Archive for the ‘Wildflower’ Category

Late Rising Perennials

              As air temperatures rise in the spring, most garden perennials and wildflowers are emerging from the ground. With the sudden appearance of 80°F temperatures, many seem to blast through the still cold soil in 1-2 days, and in full bloom a few weeks later. Yet, through the month […]

Our Native Bumblebees In Trouble

Recently, the U.S. Fish and Wildlife Service recognized ten more animal species as Endangered Species, providing them protections under the Endangered Species Act of 1973. These 10 species include 7 species of bees. Endangered status will afford the rusty-patched bumblebee protection under federal law. Bumblebees build their nests in the ground (and other places). Honeybees, however, […]

Monarch Tagging Program*

*Blog is guest authored by Joy Stewart, University of Tennessee Master Gardener. She lives in Bristol, TN. For such a small creature, weighing in at only half a gram, the Monarch butterfly has almost more remarkable facts and puzzling mysteries attached to it than one can count.  No other butterfly in the world migrates like […]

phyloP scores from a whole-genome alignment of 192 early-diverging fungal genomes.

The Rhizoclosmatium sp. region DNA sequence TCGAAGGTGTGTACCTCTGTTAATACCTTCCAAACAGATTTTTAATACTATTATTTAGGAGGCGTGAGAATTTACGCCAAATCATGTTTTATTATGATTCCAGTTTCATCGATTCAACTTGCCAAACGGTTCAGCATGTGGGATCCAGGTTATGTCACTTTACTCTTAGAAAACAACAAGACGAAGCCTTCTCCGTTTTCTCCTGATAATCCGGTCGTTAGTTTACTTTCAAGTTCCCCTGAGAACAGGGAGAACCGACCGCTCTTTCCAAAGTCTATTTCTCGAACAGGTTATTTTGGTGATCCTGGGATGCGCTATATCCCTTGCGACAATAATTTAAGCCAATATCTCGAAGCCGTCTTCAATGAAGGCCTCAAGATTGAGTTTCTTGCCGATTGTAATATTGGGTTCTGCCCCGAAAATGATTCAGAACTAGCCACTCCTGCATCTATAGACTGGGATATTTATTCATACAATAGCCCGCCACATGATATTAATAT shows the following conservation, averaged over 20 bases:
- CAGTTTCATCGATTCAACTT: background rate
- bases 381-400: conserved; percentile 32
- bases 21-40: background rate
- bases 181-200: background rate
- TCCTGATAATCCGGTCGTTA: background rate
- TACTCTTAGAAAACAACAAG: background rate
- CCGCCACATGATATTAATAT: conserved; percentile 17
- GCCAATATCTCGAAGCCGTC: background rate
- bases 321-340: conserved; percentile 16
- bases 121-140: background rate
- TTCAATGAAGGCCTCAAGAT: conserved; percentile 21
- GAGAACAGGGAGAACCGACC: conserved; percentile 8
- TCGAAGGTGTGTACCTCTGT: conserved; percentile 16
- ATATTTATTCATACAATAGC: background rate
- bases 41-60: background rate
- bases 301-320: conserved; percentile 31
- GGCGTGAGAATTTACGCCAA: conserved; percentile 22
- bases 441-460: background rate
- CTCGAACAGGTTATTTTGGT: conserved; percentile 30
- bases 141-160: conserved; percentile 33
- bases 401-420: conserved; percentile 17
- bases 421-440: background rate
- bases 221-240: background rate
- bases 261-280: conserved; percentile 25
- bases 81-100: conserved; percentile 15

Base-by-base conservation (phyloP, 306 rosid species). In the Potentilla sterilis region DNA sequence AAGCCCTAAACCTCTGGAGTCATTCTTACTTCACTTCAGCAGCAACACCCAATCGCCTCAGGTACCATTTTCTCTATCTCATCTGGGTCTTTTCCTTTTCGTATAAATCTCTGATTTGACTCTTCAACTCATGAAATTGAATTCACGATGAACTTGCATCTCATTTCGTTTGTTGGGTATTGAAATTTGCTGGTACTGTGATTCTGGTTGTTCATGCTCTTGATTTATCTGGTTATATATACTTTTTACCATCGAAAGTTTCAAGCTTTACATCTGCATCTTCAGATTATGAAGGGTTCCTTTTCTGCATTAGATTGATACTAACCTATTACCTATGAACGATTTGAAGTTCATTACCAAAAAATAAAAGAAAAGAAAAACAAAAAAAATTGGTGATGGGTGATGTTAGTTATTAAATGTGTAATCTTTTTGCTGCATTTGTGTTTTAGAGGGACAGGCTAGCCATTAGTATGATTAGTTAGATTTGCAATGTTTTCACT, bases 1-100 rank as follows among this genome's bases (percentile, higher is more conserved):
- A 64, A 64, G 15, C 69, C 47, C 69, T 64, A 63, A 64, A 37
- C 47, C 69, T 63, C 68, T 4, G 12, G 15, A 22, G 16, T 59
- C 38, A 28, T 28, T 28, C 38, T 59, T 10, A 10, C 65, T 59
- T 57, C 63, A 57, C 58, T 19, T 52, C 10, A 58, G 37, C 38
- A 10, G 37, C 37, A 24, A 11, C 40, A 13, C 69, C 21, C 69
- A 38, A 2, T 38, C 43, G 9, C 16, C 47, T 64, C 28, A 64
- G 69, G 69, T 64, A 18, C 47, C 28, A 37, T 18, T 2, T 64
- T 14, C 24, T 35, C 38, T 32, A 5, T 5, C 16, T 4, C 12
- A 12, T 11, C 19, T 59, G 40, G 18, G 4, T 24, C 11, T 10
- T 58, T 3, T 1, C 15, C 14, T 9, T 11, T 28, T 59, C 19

Unique Life Cycle Of Bumble Bees

  Bumble bees (Bombus spp.) are highly beneficial insects that pollinate native wildflowers, fruits, vegetables, and many agricultural crops. They’re large robust insects with an easily identifiable black and yellow hairy abdomen. Hundreds of branched hairs pick up and transfer pollen from flowers. About 50 species of bumble bees inhabit North America. They share some common traits […]

Tips On Sowing Milkweed Seeds

              Milkweed (Asclepias tuberosa), aka butterfly weeds, are tuberous rooted perennials native to the Eastern and southern U.S. (USDA hardiness zones 3 to 9). It grows in dry/rocky open woodlands, prairies, farm fields, and along roadsides. A clump of milkweed plants grow 1- 3 feet tall and spread 1 ½ feet wide. Unlike other milkweeds […]

All About Thistles

                Some weeds are very nasty and on top of my list are the dreadful thistles. Learn the lifecycles of those in your region and the proper method to eliminate them. Canada thistle (Cirsium arvense) is a perennial species found in many areas of the eastern U.S. Other thistles in my region are bull and […]

Wingstem Common Along Roadsides In Late Summer

    In late summer several wildflowers, golden rods (Solidago spp.)and ironweeds (Vernonia spp.) to name two, start blooming along many Midwestern and Eastern U.S. roadsides. Wingstems (Verbesina alternifolia) are another 4-8 feet tall native perennial wildflower that grows nearby (USDA hardiness zones 4-7). Many people ask what they are. Sturdy stems, mostly unbranched, stand tall and […]